CSA basics: What is community supported agriculture

This is the first post in a three-part series. Learn how to find the right farm and how to prepare and use the food you get from a CSA.

A typical CSA share for me

A typical CSA share for me

I have been a part of a community supported agriculture program for three years. I write about it a lot here. But I know there are a lot of questions surrounding a CSA. These are questions I receive, questions I had before joining. I mention on the blog about my CSA, but I decided to explain what it is, how to get involved and what to expect.

Maybe I got spoiled since I grew up in the breadbasket of North America, but really I’ve lived in enough regions of the U.S. to know and appreciate there is unique, fresh and healthy food everywhere. I thought I didn’t like peaches until I got one at a market not long after I moved to Georgia. In Iowa many people grow beans and tomatoes in their yard. And in August, nobody can eat too much sweet corn, as everyone knows it won’t last long. Now that I live in Florida I’m blessed with fresh food year-round, and have had mangoes, avocados and star fruit from trees in the yards of people I know. This is a great place to live for produce.

I write often about my CSA and how much I love it, how it is right for me. I understand for one reason or another it might not be right for you. But in many parts of the United States CSAs are starting or people are heading to markets, so I thought I would answer some common questions. In these posts I will compile information and resources about CSAs. I will add to this list as is necessary.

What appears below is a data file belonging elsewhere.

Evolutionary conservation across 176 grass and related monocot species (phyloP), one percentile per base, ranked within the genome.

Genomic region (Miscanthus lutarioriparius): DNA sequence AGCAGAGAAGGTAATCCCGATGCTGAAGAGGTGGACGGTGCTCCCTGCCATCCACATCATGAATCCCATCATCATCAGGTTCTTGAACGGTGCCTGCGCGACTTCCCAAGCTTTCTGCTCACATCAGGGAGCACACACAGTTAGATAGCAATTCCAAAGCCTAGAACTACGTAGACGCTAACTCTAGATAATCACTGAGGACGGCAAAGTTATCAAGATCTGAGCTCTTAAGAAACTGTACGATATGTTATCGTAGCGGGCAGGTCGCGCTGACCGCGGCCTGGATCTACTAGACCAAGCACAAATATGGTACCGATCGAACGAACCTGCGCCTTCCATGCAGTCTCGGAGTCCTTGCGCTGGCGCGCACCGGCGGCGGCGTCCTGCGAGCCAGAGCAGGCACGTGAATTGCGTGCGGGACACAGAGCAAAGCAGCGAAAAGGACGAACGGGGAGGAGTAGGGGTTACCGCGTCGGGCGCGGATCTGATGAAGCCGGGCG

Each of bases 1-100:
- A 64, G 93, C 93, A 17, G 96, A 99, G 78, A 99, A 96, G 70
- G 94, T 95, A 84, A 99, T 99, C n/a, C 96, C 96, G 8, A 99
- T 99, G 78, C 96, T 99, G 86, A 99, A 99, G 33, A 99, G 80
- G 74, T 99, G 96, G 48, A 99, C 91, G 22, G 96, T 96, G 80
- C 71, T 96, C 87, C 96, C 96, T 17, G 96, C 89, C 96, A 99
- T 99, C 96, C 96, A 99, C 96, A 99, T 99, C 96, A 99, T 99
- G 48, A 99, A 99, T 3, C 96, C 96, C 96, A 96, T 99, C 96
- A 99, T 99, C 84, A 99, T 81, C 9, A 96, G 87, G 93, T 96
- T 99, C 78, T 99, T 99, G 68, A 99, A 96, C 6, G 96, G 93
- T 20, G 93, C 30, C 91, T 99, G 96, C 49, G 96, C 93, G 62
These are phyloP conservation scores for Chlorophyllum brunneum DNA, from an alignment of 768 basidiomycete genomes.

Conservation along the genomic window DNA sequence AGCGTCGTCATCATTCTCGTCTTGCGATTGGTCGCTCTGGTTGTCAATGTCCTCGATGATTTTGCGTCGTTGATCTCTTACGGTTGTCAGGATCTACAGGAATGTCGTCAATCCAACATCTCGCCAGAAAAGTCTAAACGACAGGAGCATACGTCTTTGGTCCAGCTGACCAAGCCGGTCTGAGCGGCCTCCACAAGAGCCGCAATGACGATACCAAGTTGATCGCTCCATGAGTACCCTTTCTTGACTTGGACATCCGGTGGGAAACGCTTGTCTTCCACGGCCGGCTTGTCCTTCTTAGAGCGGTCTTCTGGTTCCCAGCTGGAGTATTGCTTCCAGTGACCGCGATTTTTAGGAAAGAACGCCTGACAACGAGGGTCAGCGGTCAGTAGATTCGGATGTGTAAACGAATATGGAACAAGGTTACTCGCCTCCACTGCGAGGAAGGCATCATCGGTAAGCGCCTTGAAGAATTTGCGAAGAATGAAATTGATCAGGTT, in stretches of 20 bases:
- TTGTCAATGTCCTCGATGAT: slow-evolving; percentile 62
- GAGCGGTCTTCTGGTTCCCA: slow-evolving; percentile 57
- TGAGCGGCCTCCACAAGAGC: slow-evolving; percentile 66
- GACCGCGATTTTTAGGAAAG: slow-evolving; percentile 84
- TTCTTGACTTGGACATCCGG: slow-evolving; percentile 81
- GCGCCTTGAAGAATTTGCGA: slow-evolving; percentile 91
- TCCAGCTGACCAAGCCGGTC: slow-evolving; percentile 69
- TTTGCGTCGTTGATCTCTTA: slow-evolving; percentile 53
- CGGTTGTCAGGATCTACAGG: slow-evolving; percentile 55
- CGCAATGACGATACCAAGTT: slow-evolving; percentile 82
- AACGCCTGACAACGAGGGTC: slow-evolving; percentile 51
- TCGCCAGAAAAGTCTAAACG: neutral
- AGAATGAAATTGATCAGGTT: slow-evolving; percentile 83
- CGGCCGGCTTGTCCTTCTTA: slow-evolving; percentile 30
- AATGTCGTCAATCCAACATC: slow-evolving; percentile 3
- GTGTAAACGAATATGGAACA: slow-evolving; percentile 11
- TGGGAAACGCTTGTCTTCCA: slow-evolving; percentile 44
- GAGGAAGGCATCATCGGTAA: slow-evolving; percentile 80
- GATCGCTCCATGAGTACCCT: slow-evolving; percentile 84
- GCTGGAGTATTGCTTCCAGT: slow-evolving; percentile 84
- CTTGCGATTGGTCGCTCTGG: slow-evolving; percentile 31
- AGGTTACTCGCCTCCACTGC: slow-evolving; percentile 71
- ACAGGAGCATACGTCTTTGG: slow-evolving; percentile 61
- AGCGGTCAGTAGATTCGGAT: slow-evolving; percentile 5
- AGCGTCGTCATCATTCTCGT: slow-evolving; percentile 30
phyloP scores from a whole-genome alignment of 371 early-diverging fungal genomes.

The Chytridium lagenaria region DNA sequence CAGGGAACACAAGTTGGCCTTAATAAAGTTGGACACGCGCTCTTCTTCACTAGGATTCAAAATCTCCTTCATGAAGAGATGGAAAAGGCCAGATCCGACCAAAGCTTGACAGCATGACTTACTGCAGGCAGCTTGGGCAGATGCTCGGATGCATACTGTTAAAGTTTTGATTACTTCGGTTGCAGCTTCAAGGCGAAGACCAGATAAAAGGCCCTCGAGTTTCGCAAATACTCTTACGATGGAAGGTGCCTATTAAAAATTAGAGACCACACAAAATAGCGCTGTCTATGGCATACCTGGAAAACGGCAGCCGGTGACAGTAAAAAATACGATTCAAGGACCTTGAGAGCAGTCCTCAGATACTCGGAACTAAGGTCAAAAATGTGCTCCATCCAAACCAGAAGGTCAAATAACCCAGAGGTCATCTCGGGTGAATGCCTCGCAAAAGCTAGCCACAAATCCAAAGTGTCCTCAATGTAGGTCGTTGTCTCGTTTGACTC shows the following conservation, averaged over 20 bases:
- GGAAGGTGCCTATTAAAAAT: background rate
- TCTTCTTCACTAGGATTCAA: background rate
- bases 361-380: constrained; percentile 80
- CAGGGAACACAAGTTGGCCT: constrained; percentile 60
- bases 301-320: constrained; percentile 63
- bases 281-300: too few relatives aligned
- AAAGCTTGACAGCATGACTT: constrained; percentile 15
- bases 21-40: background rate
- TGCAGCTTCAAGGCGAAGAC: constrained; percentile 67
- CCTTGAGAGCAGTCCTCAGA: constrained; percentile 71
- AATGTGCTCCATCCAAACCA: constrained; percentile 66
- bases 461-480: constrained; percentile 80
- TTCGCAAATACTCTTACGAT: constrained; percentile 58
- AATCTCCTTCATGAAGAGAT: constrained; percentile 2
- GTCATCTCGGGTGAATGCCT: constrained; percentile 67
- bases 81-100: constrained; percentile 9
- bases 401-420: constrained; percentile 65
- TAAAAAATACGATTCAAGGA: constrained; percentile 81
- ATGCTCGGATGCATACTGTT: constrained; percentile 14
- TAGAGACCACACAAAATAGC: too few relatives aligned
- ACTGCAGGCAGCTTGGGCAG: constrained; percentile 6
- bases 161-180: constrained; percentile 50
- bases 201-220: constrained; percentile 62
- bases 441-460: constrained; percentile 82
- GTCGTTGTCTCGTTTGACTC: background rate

If you have any questions/tips/websites to add please leave it in a comment at the bottom or email Valerie@Kaleandale.com.

What is a CSA?

A CSA program is where members buy one share or portion of what a farmer grows for a set time. The money covers the cost of the food and labor needed to grow the food. In return the members get food every set time (typically every week or every other week). The members are invested both financially and to the point where if weather or pests don’t cooperate, there isn’t as much food to go around. But if conditions are great, the member will get a lot of great, local, fresh food.

Reasons I love my CSA:

  • It is about the same price I would spend on similar produce at the store
  • I’m eating food in season picked at the peak of freshness
  • The variety of food stretches me to try new recipes or foods I thought I might not like
  • My share is delivered or picked up in a box; I don’t need to spend time picking out food
  • I’m supporting a local business
  • The quality is  much higher than at the store
  • I get foods that I can’t find in my grocery store
  • I know about the growing process via the farmer

Have you been part of a CSA? What did you think of it?